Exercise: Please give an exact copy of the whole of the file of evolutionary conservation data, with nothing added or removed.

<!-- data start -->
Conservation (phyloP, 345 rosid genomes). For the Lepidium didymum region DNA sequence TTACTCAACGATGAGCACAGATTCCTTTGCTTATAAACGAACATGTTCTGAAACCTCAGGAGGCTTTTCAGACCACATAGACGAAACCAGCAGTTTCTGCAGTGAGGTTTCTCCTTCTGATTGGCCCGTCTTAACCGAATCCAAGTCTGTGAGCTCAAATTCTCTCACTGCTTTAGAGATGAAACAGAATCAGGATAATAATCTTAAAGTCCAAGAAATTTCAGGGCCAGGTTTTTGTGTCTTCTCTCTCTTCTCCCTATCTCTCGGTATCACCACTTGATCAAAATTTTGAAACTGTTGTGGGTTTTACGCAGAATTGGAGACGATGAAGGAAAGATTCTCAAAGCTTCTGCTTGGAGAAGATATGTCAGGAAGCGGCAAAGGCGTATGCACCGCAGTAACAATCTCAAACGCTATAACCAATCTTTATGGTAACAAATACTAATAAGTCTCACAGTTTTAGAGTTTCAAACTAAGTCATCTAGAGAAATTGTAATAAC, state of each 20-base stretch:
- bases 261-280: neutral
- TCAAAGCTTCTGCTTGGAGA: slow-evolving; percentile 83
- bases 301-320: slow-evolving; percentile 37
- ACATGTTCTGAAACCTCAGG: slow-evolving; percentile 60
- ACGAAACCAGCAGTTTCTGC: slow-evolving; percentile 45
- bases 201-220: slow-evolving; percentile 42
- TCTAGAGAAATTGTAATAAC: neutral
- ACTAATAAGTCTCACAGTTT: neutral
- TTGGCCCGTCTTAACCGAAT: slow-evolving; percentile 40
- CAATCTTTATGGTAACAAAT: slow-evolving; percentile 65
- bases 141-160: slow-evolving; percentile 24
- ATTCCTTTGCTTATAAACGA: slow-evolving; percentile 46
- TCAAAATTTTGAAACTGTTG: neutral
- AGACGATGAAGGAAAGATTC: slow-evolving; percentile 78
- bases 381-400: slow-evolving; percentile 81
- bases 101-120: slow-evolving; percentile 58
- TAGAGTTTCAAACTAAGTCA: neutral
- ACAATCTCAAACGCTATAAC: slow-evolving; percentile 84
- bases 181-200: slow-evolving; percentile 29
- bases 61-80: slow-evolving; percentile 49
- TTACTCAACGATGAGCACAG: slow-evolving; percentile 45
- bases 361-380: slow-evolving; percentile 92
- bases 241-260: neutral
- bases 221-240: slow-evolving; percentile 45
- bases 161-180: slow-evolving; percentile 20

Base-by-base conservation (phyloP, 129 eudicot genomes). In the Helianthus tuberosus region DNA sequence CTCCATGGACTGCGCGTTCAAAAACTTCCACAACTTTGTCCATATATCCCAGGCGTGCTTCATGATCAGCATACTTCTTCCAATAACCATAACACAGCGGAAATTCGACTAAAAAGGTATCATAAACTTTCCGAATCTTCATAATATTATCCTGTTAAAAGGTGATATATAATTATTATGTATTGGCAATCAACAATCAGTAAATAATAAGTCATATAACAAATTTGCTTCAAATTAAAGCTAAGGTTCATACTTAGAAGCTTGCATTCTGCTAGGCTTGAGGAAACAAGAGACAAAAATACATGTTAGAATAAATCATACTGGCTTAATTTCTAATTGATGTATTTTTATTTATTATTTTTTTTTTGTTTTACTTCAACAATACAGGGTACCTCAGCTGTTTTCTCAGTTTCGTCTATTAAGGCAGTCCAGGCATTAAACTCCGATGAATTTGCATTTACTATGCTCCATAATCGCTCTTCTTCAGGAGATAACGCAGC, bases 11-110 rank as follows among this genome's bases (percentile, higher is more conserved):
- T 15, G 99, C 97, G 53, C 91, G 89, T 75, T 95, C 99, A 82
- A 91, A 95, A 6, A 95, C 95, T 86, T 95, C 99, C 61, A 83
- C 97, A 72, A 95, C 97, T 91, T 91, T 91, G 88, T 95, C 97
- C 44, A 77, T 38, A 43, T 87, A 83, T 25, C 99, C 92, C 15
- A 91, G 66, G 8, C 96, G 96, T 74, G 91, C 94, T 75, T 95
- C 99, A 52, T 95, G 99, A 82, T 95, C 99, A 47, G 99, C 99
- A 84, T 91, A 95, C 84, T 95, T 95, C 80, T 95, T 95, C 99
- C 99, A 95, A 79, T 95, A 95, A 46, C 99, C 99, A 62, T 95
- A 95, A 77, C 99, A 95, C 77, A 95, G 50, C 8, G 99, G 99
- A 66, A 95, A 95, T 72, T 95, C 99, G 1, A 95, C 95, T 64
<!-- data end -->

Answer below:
Conservation (phyloP, 345 rosid genomes). For the Lepidium didymum region DNA sequence TTACTCAACGATGAGCACAGATTCCTTTGCTTATAAACGAACATGTTCTGAAACCTCAGGAGGCTTTTCAGACCACATAGACGAAACCAGCAGTTTCTGCAGTGAGGTTTCTCCTTCTGATTGGCCCGTCTTAACCGAATCCAAGTCTGTGAGCTCAAATTCTCTCACTGCTTTAGAGATGAAACAGAATCAGGATAATAATCTTAAAGTCCAAGAAATTTCAGGGCCAGGTTTTTGTGTCTTCTCTCTCTTCTCCCTATCTCTCGGTATCACCACTTGATCAAAATTTTGAAACTGTTGTGGGTTTTACGCAGAATTGGAGACGATGAAGGAAAGATTCTCAAAGCTTCTGCTTGGAGAAGATATGTCAGGAAGCGGCAAAGGCGTATGCACCGCAGTAACAATCTCAAACGCTATAACCAATCTTTATGGTAACAAATACTAATAAGTCTCACAGTTTTAGAGTTTCAAACTAAGTCATCTAGAGAAATTGTAATAAC, state of each 20-base stretch:
- bases 261-280: neutral
- TCAAAGCTTCTGCTTGGAGA: slow-evolving; percentile 83
- bases 301-320: slow-evolving; percentile 37
- ACATGTTCTGAAACCTCAGG: slow-evolving; percentile 60
- ACGAAACCAGCAGTTTCTGC: slow-evolving; percentile 45
- bases 201-220: slow-evolving; percentile 42
- TCTAGAGAAATTGTAATAAC: neutral
- ACTAATAAGTCTCACAGTTT: neutral
- TTGGCCCGTCTTAACCGAAT: slow-evolving; percentile 40
- CAATCTTTATGGTAACAAAT: slow-evolving; percentile 65
- bases 141-160: slow-evolving; percentile 24
- ATTCCTTTGCTTATAAACGA: slow-evolving; percentile 46
- TCAAAATTTTGAAACTGTTG: neutral
- AGACGATGAAGGAAAGATTC: slow-evolving; percentile 78
- bases 381-400: slow-evolving; percentile 81
- bases 101-120: slow-evolving; percentile 58
- TAGAGTTTCAAACTAAGTCA: neutral
- ACAATCTCAAACGCTATAAC: slow-evolving; percentile 84
- bases 181-200: slow-evolving; percentile 29
- bases 61-80: slow-evolving; percentile 49
- TTACTCAACGATGAGCACAG: slow-evolving; percentile 45
- bases 361-380: slow-evolving; percentile 92
- bases 241-260: neutral
- bases 221-240: slow-evolving; percentile 45
- bases 161-180: slow-evolving; percentile 20

Base-by-base conservation (phyloP, 129 eudicot genomes). In the Helianthus tuberosus region DNA sequence CTCCATGGACTGCGCGTTCAAAAACTTCCACAACTTTGTCCATATATCCCAGGCGTGCTTCATGATCAGCATACTTCTTCCAATAACCATAACACAGCGGAAATTCGACTAAAAAGGTATCATAAACTTTCCGAATCTTCATAATATTATCCTGTTAAAAGGTGATATATAATTATTATGTATTGGCAATCAACAATCAGTAAATAATAAGTCATATAACAAATTTGCTTCAAATTAAAGCTAAGGTTCATACTTAGAAGCTTGCATTCTGCTAGGCTTGAGGAAACAAGAGACAAAAATACATGTTAGAATAAATCATACTGGCTTAATTTCTAATTGATGTATTTTTATTTATTATTTTTTTTTTGTTTTACTTCAACAATACAGGGTACCTCAGCTGTTTTCTCAGTTTCGTCTATTAAGGCAGTCCAGGCATTAAACTCCGATGAATTTGCATTTACTATGCTCCATAATCGCTCTTCTTCAGGAGATAACGCAGC, bases 11-110 rank as follows among this genome's bases (percentile, higher is more conserved):
- T 15, G 99, C 97, G 53, C 91, G 89, T 75, T 95, C 99, A 82
- A 91, A 95, A 6, A 95, C 95, T 86, T 95, C 99, C 61, A 83
- C 97, A 72, A 95, C 97, T 91, T 91, T 91, G 88, T 95, C 97
- C 44, A 77, T 38, A 43, T 87, A 83, T 25, C 99, C 92, C 15
- A 91, G 66, G 8, C 96, G 96, T 74, G 91, C 94, T 75, T 95
- C 99, A 52, T 95, G 99, A 82, T 95, C 99, A 47, G 99, C 99
- A 84, T 91, A 95, C 84, T 95, T 95, C 80, T 95, T 95, C 99
- C 99, A 95, A 79, T 95, A 95, A 46, C 99, C 99, A 62, T 95
- A 95, A 77, C 99, A 95, C 77, A 95, G 50, C 8, G 99, G 99
- A 66, A 95, A 95, T 72, T 95, C 99, G 1, A 95, C 95, T 64